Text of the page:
Archive for October, 2015

Open innovation to solve social challenges

Sunday, October 25th, 2015


“Ennomotive” collaborate in searching for profitable solutions to monitoring of the batteries of the Solar Home Systems.

The open innovation allows experts outside the organization to give solutions to the organization’s challenges. Ennomotive is an open platform for innovation in engineering, which is used by the ACCIONA Microenergia foundation to search for advanced solutions to monitoring of the batteries of the Solar Home Systems. Everyone can participate with solutions by signing up as an expert.

Building Momentum for Open Innovation

Sunday, October 25th, 2015

America’s future prosperity depends on our capacity to innovate.

On October 21, 2015, President Obama issued an updated version of the Strategy for American Innovation. A key element of this strategy is a using open innovation and public participation to improve America’s economic growth and international competitiveness. Open innovation—which includes approaches such as incentive prizes, crowdsourcing, and citizen science—harnesses the expertise, ingenuity, and creativity of Americans, engaging them as strategic partners in addressing some of the country’s most pressing challenges. These efforts are premised on Joy’s Law, the principle that “No matter who you are, most of the smartest people work for someone else.”

How to use open innovation to find new products

Saturday, October 17th, 2015

Museo Príncipe Felipe, Ciudad de las Artes y las Ciencias, Valencia, España, 2014-06-29, DD 59.JPG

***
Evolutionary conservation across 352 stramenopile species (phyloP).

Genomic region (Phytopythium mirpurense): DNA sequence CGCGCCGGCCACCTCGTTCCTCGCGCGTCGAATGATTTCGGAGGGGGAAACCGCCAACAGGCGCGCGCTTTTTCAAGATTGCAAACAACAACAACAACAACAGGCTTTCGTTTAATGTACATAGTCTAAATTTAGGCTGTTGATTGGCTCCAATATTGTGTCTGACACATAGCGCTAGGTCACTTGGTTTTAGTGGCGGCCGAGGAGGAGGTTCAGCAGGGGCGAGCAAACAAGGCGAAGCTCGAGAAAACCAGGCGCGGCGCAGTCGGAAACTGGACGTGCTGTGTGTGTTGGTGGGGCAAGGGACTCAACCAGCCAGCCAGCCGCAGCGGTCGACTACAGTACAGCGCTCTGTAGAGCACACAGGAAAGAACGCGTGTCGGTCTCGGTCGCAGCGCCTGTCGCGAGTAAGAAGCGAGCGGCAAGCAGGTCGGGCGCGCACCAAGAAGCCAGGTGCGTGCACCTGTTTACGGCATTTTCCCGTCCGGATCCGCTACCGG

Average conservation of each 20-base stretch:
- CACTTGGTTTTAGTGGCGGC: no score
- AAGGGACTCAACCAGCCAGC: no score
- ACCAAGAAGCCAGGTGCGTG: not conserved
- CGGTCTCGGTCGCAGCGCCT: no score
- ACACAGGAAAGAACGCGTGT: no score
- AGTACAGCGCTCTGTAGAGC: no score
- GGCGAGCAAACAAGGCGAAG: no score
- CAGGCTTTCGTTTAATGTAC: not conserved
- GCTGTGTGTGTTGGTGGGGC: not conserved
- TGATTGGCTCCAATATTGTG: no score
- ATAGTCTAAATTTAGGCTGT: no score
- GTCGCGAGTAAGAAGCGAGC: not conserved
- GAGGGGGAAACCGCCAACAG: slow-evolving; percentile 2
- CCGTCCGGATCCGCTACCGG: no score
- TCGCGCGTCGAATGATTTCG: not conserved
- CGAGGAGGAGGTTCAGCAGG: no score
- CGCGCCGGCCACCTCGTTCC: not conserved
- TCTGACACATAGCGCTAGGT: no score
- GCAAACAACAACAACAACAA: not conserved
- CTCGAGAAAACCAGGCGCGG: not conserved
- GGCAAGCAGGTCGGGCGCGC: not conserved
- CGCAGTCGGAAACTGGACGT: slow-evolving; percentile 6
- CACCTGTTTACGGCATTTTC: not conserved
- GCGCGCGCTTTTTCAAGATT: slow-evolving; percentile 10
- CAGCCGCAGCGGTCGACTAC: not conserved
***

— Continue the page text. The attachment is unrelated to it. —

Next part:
Diego Delso, Wikimedia Commons, License CC-BY-SA 3.0

The open innovation movement is in full swing, and companies everywhere are turning to external sources for new product ideas. But with open innovation becoming a standard business model, how can a company truly gain a competitive advantage? More specifically, where can it look for new products that no one else has thought to look?

Global STEM Alliance to Launch Open Innovation Challenges

Saturday, October 17th, 2015

The world needs a workforce of skilled science and technology innovators to address the most pressing global challenges of the coming century, including climate change, food shortages, increases in chronic diseases, energy shortages, and more. In the U.S. alone, it is estimated that by 2018, some 75% of occupations will be middle- or high-skilled, with the majority of these jobs requiring an education in STEM subjects. And yet, students are dropping out of STEM at alarming rates, in the U.S. and in countries the world over, from China to South Africa, due to lack of engagement. This “STEM paradox” was the subject of a white paper put out by The New York Academy of Sciences last year.